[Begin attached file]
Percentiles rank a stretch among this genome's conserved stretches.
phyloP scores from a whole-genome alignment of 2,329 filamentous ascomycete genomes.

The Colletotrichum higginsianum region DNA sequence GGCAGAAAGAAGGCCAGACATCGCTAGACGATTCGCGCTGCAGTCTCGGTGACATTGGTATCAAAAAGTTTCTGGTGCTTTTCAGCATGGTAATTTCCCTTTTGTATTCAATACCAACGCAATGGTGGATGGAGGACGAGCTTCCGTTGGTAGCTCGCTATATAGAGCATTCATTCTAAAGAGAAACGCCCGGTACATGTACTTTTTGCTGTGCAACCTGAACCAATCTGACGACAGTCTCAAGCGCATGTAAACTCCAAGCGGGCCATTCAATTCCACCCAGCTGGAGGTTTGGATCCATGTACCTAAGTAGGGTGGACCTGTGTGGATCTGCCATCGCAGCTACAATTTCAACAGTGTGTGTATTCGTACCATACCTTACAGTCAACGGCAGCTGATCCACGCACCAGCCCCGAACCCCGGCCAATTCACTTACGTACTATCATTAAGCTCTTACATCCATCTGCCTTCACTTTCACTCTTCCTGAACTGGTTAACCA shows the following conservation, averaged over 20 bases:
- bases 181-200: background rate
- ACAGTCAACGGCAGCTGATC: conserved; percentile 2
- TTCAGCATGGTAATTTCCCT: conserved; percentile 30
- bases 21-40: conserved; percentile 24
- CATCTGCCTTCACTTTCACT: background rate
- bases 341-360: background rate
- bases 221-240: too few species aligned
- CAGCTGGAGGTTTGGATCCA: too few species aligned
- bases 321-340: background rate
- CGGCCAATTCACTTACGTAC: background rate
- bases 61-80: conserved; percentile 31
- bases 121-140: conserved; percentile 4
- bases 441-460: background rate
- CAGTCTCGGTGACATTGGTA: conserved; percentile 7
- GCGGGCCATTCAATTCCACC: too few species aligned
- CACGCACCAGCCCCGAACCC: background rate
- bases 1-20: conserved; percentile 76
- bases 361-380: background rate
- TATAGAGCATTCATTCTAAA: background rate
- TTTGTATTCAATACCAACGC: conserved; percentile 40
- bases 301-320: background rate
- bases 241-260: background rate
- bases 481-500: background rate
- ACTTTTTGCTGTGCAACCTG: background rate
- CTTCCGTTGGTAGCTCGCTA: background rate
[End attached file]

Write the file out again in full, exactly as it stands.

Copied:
Percentiles rank a stretch among this genome's conserved stretches.
phyloP scores from a whole-genome alignment of 2,329 filamentous ascomycete genomes.

The Colletotrichum higginsianum region DNA sequence GGCAGAAAGAAGGCCAGACATCGCTAGACGATTCGCGCTGCAGTCTCGGTGACATTGGTATCAAAAAGTTTCTGGTGCTTTTCAGCATGGTAATTTCCCTTTTGTATTCAATACCAACGCAATGGTGGATGGAGGACGAGCTTCCGTTGGTAGCTCGCTATATAGAGCATTCATTCTAAAGAGAAACGCCCGGTACATGTACTTTTTGCTGTGCAACCTGAACCAATCTGACGACAGTCTCAAGCGCATGTAAACTCCAAGCGGGCCATTCAATTCCACCCAGCTGGAGGTTTGGATCCATGTACCTAAGTAGGGTGGACCTGTGTGGATCTGCCATCGCAGCTACAATTTCAACAGTGTGTGTATTCGTACCATACCTTACAGTCAACGGCAGCTGATCCACGCACCAGCCCCGAACCCCGGCCAATTCACTTACGTACTATCATTAAGCTCTTACATCCATCTGCCTTCACTTTCACTCTTCCTGAACTGGTTAACCA shows the following conservation, averaged over 20 bases:
- bases 181-200: background rate
- ACAGTCAACGGCAGCTGATC: conserved; percentile 2
- TTCAGCATGGTAATTTCCCT: conserved; percentile 30
- bases 21-40: conserved; percentile 24
- CATCTGCCTTCACTTTCACT: background rate
- bases 341-360: background rate
- bases 221-240: too few species aligned
- CAGCTGGAGGTTTGGATCCA: too few species aligned
- bases 321-340: background rate
- CGGCCAATTCACTTACGTAC: background rate
- bases 61-80: conserved; percentile 31
- bases 121-140: conserved; percentile 4
- bases 441-460: background rate
- CAGTCTCGGTGACATTGGTA: conserved; percentile 7
- GCGGGCCATTCAATTCCACC: too few species aligned
- CACGCACCAGCCCCGAACCC: background rate
- bases 1-20: conserved; percentile 76
- bases 361-380: background rate
- TATAGAGCATTCATTCTAAA: background rate
- TTTGTATTCAATACCAACGC: conserved; percentile 40
- bases 301-320: background rate
- bases 241-260: background rate
- bases 481-500: background rate
- ACTTTTTGCTGTGCAACCTG: background rate
- CTTCCGTTGGTAGCTCGCTA: background rate